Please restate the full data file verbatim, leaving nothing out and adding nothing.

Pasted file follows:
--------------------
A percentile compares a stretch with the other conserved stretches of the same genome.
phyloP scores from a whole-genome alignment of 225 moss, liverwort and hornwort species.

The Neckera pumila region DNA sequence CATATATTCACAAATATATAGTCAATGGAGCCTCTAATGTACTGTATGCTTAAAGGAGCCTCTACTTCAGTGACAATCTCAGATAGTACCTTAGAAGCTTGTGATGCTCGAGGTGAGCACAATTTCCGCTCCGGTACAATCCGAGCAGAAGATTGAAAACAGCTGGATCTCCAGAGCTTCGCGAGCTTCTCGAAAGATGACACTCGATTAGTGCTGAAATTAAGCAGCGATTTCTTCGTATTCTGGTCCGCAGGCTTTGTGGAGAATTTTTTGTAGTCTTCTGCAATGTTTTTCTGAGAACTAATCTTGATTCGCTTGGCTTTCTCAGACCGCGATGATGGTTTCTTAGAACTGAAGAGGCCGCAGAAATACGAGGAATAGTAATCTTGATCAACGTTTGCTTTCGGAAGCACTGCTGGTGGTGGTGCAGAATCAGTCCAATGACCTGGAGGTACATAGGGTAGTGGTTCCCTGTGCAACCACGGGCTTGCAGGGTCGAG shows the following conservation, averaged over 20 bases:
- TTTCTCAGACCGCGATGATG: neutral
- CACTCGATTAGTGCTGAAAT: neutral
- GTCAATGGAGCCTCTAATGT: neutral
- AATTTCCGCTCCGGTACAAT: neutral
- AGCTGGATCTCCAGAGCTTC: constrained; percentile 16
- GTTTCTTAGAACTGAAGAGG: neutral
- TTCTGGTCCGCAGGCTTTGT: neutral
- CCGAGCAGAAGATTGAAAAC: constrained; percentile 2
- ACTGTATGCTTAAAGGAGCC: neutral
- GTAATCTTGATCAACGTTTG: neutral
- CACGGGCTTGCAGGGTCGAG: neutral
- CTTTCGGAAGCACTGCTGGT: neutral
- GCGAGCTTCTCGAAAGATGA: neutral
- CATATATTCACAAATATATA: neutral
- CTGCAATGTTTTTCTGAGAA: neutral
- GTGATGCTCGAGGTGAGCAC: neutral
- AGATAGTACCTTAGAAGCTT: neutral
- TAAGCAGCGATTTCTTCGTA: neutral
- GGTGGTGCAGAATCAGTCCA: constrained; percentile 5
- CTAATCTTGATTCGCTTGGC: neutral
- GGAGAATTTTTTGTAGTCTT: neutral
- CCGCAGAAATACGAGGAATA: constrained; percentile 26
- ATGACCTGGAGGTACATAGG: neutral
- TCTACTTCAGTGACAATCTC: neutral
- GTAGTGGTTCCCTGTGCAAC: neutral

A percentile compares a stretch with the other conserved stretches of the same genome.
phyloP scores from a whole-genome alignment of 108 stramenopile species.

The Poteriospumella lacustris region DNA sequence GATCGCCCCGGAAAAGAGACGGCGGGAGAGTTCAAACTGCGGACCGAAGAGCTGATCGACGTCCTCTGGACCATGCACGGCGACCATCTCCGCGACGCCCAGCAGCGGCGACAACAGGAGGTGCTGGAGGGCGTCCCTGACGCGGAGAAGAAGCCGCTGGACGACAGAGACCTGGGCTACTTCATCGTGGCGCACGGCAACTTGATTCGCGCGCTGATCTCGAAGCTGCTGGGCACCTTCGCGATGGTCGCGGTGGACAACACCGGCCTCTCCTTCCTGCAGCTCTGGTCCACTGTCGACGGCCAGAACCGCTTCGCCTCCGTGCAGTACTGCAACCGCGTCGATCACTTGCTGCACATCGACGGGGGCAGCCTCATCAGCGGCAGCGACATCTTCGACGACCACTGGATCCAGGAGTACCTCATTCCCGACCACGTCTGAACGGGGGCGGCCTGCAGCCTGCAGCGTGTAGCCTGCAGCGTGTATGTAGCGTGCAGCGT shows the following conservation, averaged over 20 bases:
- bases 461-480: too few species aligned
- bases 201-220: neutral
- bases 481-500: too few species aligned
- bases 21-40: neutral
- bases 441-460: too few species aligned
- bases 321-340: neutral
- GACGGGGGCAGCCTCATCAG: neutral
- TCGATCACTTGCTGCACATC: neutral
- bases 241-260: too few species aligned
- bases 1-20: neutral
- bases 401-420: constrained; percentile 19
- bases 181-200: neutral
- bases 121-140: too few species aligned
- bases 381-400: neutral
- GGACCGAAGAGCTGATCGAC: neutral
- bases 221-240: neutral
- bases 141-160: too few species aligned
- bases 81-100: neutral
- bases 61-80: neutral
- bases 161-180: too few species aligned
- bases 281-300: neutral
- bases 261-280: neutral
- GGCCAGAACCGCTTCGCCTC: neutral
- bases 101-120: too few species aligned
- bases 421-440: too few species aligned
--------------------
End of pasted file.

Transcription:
A percentile compares a stretch with the other conserved stretches of the same genome.
phyloP scores from a whole-genome alignment of 225 moss, liverwort and hornwort species.

The Neckera pumila region DNA sequence CATATATTCACAAATATATAGTCAATGGAGCCTCTAATGTACTGTATGCTTAAAGGAGCCTCTACTTCAGTGACAATCTCAGATAGTACCTTAGAAGCTTGTGATGCTCGAGGTGAGCACAATTTCCGCTCCGGTACAATCCGAGCAGAAGATTGAAAACAGCTGGATCTCCAGAGCTTCGCGAGCTTCTCGAAAGATGACACTCGATTAGTGCTGAAATTAAGCAGCGATTTCTTCGTATTCTGGTCCGCAGGCTTTGTGGAGAATTTTTTGTAGTCTTCTGCAATGTTTTTCTGAGAACTAATCTTGATTCGCTTGGCTTTCTCAGACCGCGATGATGGTTTCTTAGAACTGAAGAGGCCGCAGAAATACGAGGAATAGTAATCTTGATCAACGTTTGCTTTCGGAAGCACTGCTGGTGGTGGTGCAGAATCAGTCCAATGACCTGGAGGTACATAGGGTAGTGGTTCCCTGTGCAACCACGGGCTTGCAGGGTCGAG shows the following conservation, averaged over 20 bases:
- TTTCTCAGACCGCGATGATG: neutral
- CACTCGATTAGTGCTGAAAT: neutral
- GTCAATGGAGCCTCTAATGT: neutral
- AATTTCCGCTCCGGTACAAT: neutral
- AGCTGGATCTCCAGAGCTTC: constrained; percentile 16
- GTTTCTTAGAACTGAAGAGG: neutral
- TTCTGGTCCGCAGGCTTTGT: neutral
- CCGAGCAGAAGATTGAAAAC: constrained; percentile 2
- ACTGTATGCTTAAAGGAGCC: neutral
- GTAATCTTGATCAACGTTTG: neutral
- CACGGGCTTGCAGGGTCGAG: neutral
- CTTTCGGAAGCACTGCTGGT: neutral
- GCGAGCTTCTCGAAAGATGA: neutral
- CATATATTCACAAATATATA: neutral
- CTGCAATGTTTTTCTGAGAA: neutral
- GTGATGCTCGAGGTGAGCAC: neutral
- AGATAGTACCTTAGAAGCTT: neutral
- TAAGCAGCGATTTCTTCGTA: neutral
- GGTGGTGCAGAATCAGTCCA: constrained; percentile 5
- CTAATCTTGATTCGCTTGGC: neutral
- GGAGAATTTTTTGTAGTCTT: neutral
- CCGCAGAAATACGAGGAATA: constrained; percentile 26
- ATGACCTGGAGGTACATAGG: neutral
- TCTACTTCAGTGACAATCTC: neutral
- GTAGTGGTTCCCTGTGCAAC: neutral

A percentile compares a stretch with the other conserved stretches of the same genome.
phyloP scores from a whole-genome alignment of 108 stramenopile species.

The Poteriospumella lacustris region DNA sequence GATCGCCCCGGAAAAGAGACGGCGGGAGAGTTCAAACTGCGGACCGAAGAGCTGATCGACGTCCTCTGGACCATGCACGGCGACCATCTCCGCGACGCCCAGCAGCGGCGACAACAGGAGGTGCTGGAGGGCGTCCCTGACGCGGAGAAGAAGCCGCTGGACGACAGAGACCTGGGCTACTTCATCGTGGCGCACGGCAACTTGATTCGCGCGCTGATCTCGAAGCTGCTGGGCACCTTCGCGATGGTCGCGGTGGACAACACCGGCCTCTCCTTCCTGCAGCTCTGGTCCACTGTCGACGGCCAGAACCGCTTCGCCTCCGTGCAGTACTGCAACCGCGTCGATCACTTGCTGCACATCGACGGGGGCAGCCTCATCAGCGGCAGCGACATCTTCGACGACCACTGGATCCAGGAGTACCTCATTCCCGACCACGTCTGAACGGGGGCGGCCTGCAGCCTGCAGCGTGTAGCCTGCAGCGTGTATGTAGCGTGCAGCGT shows the following conservation, averaged over 20 bases:
- bases 461-480: too few species aligned
- bases 201-220: neutral
- bases 481-500: too few species aligned
- bases 21-40: neutral
- bases 441-460: too few species aligned
- bases 321-340: neutral
- GACGGGGGCAGCCTCATCAG: neutral
- TCGATCACTTGCTGCACATC: neutral
- bases 241-260: too few species aligned
- bases 1-20: neutral
- bases 401-420: constrained; percentile 19
- bases 181-200: neutral
- bases 121-140: too few species aligned
- bases 381-400: neutral
- GGACCGAAGAGCTGATCGAC: neutral
- bases 221-240: neutral
- bases 141-160: too few species aligned
- bases 81-100: neutral
- bases 61-80: neutral
- bases 161-180: too few species aligned
- bases 281-300: neutral
- bases 261-280: neutral
- GGCCAGAACCGCTTCGCCTC: neutral
- bases 101-120: too few species aligned
- bases 421-440: too few species aligned